Factors against release
Releasing the full exhibits list and indicating those exhibits that have not been located would interfere with those investigations especially as they are still open and could possibly be progressed further. This would allow individuals to analyse the evidence held or not held and identify the focus of the police investigation, enabling the criminals involved to gauge whether their activity had been detected, what the police lines of enquiry are and an insight into the investigation. This may cause them to destroy new evidence, if this information was released back into the public domain. This would hinder future Investigations and any further court cases.
In terms of the Freedom of Information Act the public interest is not what interests the public, or a particular individual, but what will be the greater good, if released, to the community as a whole.
For a public interest test, issues that favour release need to be measured against issues that favour non-disclosure. Therefore, in considering the public interest in relation to Section 30(1) I have balanced the factors in relation to transparency and accountability against the public interest in maintaining the integrity of this investigation and any impact of release on future investigations.
The Police Service is charged with enforcing the law, the prevention and detection of crime and protecting the public. Whilst there is a public interest in the transparency of policing operations and providing assurance that the police service is appropriately and effectively investigating the case there is a strong public interest in safeguarding the safety of the public and police operations.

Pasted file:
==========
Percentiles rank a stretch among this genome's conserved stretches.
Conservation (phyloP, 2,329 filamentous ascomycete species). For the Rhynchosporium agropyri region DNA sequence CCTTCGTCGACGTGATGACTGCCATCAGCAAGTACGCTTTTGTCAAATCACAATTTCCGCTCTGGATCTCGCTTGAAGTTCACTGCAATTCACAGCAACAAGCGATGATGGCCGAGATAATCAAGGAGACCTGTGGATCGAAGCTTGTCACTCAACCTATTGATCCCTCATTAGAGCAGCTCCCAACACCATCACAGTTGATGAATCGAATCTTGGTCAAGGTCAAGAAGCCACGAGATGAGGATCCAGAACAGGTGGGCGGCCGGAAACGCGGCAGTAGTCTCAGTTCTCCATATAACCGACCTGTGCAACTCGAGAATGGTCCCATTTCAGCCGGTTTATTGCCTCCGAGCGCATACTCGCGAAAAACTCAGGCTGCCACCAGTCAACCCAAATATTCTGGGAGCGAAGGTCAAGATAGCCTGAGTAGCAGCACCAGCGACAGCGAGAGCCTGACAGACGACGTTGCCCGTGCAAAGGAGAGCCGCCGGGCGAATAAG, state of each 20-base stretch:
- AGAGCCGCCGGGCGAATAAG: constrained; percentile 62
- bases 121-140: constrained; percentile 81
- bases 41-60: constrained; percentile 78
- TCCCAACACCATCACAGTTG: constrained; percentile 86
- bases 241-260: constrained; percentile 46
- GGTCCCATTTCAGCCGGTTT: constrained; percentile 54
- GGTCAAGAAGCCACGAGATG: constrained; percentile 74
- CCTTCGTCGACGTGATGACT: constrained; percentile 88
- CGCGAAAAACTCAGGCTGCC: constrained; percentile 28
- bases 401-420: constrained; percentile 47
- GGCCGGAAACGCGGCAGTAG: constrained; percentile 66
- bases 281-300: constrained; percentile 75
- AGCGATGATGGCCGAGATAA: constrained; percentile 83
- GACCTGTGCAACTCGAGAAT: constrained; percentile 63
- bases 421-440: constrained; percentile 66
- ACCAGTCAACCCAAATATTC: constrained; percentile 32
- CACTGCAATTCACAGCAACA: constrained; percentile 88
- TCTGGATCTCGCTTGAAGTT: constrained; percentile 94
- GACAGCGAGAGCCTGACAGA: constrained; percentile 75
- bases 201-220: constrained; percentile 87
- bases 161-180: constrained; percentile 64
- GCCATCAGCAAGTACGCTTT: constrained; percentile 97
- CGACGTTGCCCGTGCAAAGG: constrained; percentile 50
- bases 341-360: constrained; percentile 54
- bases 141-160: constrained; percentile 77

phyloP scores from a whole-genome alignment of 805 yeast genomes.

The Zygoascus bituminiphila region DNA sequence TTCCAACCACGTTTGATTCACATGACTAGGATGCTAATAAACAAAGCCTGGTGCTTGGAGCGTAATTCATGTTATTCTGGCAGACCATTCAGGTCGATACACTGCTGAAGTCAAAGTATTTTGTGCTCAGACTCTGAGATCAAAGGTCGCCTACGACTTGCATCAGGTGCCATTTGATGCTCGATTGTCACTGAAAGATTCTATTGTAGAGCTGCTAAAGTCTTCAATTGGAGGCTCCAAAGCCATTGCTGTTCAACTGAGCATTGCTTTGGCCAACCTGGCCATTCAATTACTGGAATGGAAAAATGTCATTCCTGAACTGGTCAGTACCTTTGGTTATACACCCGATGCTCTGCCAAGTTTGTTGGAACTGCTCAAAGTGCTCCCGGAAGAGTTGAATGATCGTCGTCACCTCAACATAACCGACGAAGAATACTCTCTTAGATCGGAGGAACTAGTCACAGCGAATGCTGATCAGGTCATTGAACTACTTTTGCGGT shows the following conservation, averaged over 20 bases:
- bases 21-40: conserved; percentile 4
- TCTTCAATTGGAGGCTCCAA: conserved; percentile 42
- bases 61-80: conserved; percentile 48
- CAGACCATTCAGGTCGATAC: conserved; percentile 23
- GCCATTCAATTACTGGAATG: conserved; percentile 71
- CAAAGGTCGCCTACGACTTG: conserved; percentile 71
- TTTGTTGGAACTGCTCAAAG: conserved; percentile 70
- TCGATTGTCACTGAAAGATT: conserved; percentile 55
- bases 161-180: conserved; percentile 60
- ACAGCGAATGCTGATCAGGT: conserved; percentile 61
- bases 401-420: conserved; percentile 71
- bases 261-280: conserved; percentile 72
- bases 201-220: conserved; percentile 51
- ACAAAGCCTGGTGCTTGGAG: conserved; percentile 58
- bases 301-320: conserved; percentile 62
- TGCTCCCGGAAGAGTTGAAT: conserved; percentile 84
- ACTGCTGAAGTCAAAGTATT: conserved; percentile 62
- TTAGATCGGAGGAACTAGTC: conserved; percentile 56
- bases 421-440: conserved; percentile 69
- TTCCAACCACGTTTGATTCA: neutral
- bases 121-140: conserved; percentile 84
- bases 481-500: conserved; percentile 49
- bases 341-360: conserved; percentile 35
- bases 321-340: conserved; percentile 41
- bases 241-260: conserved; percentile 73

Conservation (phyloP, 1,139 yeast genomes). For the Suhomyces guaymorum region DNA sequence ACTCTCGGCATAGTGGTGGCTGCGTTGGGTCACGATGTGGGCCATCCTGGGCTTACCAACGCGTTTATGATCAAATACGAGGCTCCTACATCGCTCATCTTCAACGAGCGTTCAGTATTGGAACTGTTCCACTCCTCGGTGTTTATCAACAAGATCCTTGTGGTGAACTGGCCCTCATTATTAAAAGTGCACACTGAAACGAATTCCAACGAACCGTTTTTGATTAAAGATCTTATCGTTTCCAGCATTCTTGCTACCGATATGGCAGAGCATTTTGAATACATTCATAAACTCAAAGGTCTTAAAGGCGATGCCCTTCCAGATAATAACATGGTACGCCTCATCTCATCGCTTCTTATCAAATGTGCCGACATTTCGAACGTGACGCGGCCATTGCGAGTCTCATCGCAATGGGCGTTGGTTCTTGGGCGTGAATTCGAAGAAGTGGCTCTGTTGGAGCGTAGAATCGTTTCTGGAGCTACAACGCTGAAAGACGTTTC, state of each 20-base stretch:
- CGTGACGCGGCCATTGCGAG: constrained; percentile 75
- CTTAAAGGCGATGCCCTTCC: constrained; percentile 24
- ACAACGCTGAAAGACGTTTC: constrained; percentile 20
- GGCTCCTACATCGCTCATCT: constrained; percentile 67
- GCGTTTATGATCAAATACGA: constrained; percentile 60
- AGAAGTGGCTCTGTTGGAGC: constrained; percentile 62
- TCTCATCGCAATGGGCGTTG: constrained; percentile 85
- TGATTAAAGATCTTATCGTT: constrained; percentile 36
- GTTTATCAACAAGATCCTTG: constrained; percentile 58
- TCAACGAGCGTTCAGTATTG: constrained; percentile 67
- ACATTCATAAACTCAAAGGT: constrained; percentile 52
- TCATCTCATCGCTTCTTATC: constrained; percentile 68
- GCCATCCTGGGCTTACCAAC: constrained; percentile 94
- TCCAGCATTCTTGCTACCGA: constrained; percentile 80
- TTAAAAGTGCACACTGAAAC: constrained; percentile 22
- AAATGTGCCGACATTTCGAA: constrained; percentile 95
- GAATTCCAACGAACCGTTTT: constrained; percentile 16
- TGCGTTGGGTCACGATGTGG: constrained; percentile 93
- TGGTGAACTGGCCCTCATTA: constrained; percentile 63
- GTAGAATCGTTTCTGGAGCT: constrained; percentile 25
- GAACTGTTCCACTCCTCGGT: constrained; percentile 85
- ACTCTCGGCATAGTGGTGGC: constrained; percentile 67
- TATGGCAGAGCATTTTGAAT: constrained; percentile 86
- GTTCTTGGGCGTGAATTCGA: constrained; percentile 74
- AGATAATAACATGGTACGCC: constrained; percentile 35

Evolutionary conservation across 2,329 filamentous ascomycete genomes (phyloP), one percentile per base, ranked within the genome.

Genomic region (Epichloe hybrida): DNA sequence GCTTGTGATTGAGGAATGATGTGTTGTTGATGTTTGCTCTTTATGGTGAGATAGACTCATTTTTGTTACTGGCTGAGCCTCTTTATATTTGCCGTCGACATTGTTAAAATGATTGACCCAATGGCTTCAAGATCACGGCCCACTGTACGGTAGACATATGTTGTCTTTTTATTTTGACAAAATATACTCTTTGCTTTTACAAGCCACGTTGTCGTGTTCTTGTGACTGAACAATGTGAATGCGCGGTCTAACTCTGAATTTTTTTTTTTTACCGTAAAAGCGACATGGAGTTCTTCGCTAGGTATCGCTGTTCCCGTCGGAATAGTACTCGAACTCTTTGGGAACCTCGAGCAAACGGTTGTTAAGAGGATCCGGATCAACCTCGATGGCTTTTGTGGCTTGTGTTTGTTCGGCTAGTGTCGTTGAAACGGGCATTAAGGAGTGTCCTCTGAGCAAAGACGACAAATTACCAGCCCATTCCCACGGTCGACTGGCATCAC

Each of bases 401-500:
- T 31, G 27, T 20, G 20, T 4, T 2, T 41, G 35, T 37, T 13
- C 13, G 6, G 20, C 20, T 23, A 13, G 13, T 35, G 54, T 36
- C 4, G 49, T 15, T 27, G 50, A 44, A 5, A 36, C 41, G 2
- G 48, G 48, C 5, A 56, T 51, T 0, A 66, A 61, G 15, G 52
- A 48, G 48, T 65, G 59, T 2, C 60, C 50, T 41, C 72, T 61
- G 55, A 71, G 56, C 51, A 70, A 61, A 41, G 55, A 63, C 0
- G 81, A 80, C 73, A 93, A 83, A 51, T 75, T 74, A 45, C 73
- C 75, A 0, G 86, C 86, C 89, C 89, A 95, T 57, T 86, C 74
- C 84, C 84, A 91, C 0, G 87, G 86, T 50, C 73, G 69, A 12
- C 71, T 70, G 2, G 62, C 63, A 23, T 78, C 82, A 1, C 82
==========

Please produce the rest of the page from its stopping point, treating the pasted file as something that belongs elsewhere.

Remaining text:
There is a genuine and essential link between public interest that the police are investigating this crime appropriately and to apprehend and prosecute those responsible for the crime. It is important to note that, even where information has been released in open court this is not necessarily deemed to be release into the public domain and further release of such information would be detrimental to the efforts of police to establish whether people are, or have been involved in this crime.
Although the issue of awareness is noted, on balance it is considered that the public interest in disclosing data regarding the deceased is outweighed by the possible detrimental effects of the bereaved families’ mental well-being.
The disclosure of all of this information into the public domain, and the likelihood of it being reported in the media, is such that it would cause significant distress to the families of those referred to in the material.
We acknowledge public interest is high, but at this time, details (even historic ones) about this investigation would provide too great a detail into any future proceedings and cause significant distress to the families of those deceased, therefore the public interest favours withholding this information.